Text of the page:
There's a lot of advice out there about getting good sleep -- it's VERY important. We quickly adjust to being sleep-deprived, and don't notice that we aren't functioning at a normal level, but lack of sleep really affects us. If you're feeling blue or listless, try going to sleep thirty minutes earlier for a week. It can really help.
Here are tips that have helped me get good sleep:
1. Exercise most days, even if it's just to take a walk.
2. No caffeine after 7:00 p.m.
3. An hour before bedtime, avoid doing any kind of work that takes alert thinking. Addressing envelopes--okay. Analyzing an article--nope.
4. Adjust your bedroom temperature to be slightly chilly.
5. Keep your bedroom dark. Studies show that even the tiny light from a digital alarm clock can disrupt a sleep cycle. We have about six devices in our room that glow bright green; it's like sleeping in a mad scientist's lab. The Big Man has a new pet, a Roomba (yes, he loves his robot vacuum) that gives out so much light that I have to cover it with a pillow before bed.
6. Keep the bedroom as tidy as possible. It's not restful to fight through chaos into bed.
7. Breathe deeply and slowly until you can't stand it anymore.
8. If your mind is racing (you're planning a trip, a move; you're worried about a medical diagnosis), write down what's on your mind. This technique really works for me.
9. Slather yourself with body lotion. This feels good and also, if you're having trouble sleeping because you're hot, it cools you down.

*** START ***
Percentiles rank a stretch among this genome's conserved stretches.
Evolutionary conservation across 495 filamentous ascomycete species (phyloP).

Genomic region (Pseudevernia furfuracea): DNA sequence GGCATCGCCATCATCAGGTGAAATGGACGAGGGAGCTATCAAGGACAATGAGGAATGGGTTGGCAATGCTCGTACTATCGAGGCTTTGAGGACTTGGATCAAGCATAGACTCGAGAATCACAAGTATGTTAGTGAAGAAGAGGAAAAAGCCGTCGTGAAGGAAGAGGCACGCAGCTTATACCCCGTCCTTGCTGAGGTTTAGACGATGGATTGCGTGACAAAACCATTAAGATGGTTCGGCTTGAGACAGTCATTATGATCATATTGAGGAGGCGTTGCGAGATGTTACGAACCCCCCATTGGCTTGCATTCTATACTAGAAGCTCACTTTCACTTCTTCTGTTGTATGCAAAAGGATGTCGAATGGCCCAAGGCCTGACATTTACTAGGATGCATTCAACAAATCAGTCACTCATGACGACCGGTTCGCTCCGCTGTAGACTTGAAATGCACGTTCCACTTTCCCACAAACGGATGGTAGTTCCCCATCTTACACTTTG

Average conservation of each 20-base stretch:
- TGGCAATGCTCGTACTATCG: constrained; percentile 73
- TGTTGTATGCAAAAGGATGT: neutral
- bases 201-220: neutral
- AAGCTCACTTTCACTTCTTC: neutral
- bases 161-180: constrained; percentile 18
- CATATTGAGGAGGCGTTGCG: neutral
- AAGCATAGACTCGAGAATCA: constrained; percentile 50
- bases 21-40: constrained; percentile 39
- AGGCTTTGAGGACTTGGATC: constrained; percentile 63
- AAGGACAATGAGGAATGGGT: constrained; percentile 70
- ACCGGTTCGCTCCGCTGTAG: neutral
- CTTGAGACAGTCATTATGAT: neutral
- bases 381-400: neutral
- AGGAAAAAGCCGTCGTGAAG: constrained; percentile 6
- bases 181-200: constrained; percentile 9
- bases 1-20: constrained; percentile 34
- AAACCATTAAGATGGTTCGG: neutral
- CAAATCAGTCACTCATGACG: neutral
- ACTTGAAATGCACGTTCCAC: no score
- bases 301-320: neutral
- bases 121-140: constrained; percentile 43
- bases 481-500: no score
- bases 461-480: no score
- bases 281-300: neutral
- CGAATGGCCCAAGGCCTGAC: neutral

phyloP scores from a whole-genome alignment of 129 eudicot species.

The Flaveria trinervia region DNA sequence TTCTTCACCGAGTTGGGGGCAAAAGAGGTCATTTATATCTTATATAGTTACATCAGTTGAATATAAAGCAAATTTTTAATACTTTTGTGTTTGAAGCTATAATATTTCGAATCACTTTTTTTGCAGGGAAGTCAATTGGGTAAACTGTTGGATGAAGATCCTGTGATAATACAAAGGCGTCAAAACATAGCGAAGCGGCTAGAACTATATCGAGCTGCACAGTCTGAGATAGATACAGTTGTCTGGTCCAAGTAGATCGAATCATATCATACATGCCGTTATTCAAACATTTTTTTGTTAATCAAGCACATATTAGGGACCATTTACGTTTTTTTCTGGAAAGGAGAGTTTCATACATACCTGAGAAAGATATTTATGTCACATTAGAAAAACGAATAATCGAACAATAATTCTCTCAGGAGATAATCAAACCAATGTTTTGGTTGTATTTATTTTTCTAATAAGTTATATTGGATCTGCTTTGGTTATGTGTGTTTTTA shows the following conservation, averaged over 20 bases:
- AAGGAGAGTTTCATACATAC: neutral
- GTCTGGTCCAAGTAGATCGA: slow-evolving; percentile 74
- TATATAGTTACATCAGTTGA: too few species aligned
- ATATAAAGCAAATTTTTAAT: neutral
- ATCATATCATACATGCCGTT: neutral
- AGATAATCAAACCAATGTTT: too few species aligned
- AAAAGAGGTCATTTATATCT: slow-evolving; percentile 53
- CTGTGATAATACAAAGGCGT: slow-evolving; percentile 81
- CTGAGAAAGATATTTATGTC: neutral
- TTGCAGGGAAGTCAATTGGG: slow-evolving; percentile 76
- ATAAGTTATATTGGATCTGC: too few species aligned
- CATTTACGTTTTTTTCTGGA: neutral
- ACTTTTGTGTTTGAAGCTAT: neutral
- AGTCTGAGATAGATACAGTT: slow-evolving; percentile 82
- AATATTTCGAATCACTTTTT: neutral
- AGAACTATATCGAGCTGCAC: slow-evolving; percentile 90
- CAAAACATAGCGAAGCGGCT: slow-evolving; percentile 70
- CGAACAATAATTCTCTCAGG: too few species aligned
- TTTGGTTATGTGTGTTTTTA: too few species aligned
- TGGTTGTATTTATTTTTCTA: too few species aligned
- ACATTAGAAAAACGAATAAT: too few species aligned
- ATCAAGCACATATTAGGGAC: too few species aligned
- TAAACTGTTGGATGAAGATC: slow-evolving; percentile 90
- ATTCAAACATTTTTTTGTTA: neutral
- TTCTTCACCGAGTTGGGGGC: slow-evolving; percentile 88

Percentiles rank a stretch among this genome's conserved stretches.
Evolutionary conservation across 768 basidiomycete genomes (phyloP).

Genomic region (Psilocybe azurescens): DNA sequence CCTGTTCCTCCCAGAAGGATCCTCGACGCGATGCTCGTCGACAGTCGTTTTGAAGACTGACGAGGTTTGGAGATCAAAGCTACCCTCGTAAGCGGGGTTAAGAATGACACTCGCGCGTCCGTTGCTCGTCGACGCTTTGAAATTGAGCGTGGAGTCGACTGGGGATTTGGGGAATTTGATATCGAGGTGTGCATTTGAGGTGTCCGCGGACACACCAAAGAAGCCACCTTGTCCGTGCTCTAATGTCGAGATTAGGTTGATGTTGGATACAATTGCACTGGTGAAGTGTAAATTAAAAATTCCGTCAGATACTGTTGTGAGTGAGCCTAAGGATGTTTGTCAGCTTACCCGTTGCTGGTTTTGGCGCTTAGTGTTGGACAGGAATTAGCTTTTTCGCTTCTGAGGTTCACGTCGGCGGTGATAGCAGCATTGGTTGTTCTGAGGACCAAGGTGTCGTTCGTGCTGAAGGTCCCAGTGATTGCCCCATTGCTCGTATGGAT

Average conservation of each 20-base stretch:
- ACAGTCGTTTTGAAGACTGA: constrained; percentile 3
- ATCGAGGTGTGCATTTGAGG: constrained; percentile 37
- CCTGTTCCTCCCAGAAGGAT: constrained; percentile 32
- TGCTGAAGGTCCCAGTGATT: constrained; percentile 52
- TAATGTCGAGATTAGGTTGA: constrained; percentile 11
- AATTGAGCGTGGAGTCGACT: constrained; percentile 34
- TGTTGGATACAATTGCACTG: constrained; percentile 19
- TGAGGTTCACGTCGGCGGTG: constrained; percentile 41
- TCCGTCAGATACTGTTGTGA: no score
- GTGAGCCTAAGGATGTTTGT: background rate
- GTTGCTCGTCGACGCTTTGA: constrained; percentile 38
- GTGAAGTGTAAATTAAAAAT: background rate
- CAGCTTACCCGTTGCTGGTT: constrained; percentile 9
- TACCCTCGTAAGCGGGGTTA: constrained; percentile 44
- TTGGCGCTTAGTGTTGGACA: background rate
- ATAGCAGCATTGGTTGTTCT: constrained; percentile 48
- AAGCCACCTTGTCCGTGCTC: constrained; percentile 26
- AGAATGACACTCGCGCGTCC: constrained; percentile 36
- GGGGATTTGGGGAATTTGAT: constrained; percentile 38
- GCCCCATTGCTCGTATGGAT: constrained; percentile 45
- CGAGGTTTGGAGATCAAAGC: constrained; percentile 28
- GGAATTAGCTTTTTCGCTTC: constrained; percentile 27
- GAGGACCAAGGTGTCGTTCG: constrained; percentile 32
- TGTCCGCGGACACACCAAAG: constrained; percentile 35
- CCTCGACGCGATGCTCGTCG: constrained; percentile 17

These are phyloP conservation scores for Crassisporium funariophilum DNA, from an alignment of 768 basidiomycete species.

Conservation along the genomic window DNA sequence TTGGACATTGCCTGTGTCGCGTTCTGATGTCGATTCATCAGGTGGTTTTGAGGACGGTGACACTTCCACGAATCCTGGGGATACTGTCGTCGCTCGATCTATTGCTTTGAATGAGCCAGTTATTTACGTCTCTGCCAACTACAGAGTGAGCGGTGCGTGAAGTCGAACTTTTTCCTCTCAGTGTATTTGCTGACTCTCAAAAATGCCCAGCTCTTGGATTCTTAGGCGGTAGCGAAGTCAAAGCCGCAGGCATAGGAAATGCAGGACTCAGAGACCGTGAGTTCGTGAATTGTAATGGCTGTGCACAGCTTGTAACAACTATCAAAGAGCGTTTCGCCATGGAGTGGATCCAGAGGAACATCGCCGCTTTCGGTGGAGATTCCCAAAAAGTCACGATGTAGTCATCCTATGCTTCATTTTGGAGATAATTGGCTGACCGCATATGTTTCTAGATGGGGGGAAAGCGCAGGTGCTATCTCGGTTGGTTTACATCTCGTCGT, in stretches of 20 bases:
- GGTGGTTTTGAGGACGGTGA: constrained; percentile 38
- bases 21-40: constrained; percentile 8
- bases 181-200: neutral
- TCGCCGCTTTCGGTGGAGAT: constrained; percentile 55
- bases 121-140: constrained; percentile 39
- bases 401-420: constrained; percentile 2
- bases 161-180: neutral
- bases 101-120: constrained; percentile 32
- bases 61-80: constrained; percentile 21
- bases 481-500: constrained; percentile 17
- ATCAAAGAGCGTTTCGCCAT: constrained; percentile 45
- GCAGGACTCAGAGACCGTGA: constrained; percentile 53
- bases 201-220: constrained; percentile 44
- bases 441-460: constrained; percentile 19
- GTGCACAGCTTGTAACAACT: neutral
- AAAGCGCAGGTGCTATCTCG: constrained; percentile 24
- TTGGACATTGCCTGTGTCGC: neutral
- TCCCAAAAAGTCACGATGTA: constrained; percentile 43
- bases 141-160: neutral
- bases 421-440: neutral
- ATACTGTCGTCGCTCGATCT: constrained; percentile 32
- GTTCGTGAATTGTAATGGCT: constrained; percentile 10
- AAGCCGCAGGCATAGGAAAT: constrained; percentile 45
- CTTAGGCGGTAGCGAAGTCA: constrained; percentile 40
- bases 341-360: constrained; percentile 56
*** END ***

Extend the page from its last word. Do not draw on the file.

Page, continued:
10. If your feet are cold, put on socks.
11. Stretch your whole body.
12. Have a warm drink. Supposedly warm milk contains melatonin and trytophan and so helps induce sleep, but in fact, a glass of milk doesn't contain enough to have any effect. But it's still a soothing drink. My nighttime favorite: 1/3 mug of milk, add boiling water, one packet of Equal, and a dash of vanilla. A real nursery treat.
14. Stretch your toes up and down several times.
15. Tell yourself, "I have to get up now." Imagine that you just hit the snooze alarm and in a minute, you're going to be marching through the morning routine. Often this is an exhausting enough prospect to make me fall asleep.
16. If you still can't sleep, re-frame: re-frame your sleeplessness as a welcome opportunity to snatch some extra time out of your day. I get up and tackle mundane chores, like paying bills, organizing books, or tidying up. Then I start the day with a wonderful feeling of having accomplished something even before 6:45 am.
What am I missing? Are there some more great sleep-inducing strategies out there?
If you'd like to read more about happiness, check out Gretchen's daily blog, The Happiness Project